Perhaps without us realising it, we are craving a few hours where we can laugh out loud at the simplicity of others. The cheap laugh, the simple unreserved, raw and unapologetic laugh is required to bring us back into sharp focus and to point out how unimportant life actually is. To break it back to a base evaluation of food, sex and money; all of the traits that the 16th Century Commedia Zanni would represent. Their needs were simple and they existed in order to bring authority to its knees. Not always political and powerful authority, but often popular topical agenda. They provided the release a society needed. Not just the chance for the lower and middle class to gawk and laugh at the upper class, but for one societal faction to make fun of another societal faction. Men to laugh at women, women to laugh at men, minorities to laugh at the privileged and the privileged to laugh at the minorities.


To cite an example, the Lazzo of the Princess set up Il Capitano’s romantic exploits. He would call for assistance from the two Tartaglias to re-enact the story before the audience of how he rescued the princess. However, the story would always end in Il Capitano looking like a fool. His braggery exposed and his pompous authority left naked. He would always exit the stage escorted by rapturous laughter at his expense. There was nothing funnier (and perhaps still) than seeing a powerful man exposed and brought to his knees.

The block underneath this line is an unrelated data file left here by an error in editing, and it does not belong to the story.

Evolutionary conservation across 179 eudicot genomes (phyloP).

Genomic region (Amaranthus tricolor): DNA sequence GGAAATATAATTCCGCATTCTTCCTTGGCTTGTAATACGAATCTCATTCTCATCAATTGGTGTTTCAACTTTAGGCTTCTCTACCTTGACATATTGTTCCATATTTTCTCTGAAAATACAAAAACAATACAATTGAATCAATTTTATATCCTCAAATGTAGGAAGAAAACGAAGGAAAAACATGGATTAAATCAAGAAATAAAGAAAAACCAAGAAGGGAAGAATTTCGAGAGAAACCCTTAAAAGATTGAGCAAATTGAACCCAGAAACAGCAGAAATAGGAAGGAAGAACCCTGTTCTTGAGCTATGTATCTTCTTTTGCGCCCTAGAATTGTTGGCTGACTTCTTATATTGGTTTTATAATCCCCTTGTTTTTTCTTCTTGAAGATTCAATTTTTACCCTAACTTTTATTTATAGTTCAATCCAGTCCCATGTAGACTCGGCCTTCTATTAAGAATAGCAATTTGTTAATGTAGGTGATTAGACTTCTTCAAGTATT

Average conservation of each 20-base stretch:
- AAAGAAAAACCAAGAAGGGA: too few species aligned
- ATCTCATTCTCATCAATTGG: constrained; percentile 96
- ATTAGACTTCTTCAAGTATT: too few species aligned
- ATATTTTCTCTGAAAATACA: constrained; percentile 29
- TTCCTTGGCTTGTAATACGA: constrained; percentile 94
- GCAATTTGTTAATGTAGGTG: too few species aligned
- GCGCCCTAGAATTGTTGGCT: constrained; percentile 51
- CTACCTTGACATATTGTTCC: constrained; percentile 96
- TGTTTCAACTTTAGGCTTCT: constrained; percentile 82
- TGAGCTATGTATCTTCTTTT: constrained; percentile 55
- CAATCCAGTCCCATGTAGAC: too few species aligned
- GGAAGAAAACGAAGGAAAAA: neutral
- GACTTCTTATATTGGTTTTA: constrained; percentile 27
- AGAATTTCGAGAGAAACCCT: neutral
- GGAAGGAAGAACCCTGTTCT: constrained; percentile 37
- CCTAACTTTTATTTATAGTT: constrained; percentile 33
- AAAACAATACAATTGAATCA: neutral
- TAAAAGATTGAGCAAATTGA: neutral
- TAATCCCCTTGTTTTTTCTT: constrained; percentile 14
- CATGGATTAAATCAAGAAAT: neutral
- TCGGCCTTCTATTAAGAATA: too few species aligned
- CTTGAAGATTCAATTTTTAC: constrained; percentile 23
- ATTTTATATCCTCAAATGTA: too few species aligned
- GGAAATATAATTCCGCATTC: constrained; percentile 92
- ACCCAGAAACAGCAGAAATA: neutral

The entertainment in those days was free. It was popular entertainment and was taken to the people. Tickets were not required...nor was finding a parking space. It was put in front of the people where they would be going about their lives in the marketplace, the street corner, the village square. Today that place is online, its YouTube, its Facebook, its Instagram. The memes are coming thick and fast and the jokes are endless. People need to laugh and unfortunately experiencing a laugh by ones self staring through a screen doesnt replace the feeling or need to laugh in a room full of other people all laughing at the same thing. The public domain is our yardstick by which we measure where we are up to as a society, as a community and as a people.


Our community has collectively suffered terrible loss and unified depression by being social distanced and deprived of the basic need to connect with other humans. The thing that has torn us apart will hopefully unify us in our urge to congregate, blow off steam and split our sides around the modern day camp-fire we call the theatre.


We’ve had the tragedy and hopefully on the other side it will be the time for comedy to reign for a little while. Hopefully it will be time to laugh at ourselves. Bring forth the Zanni.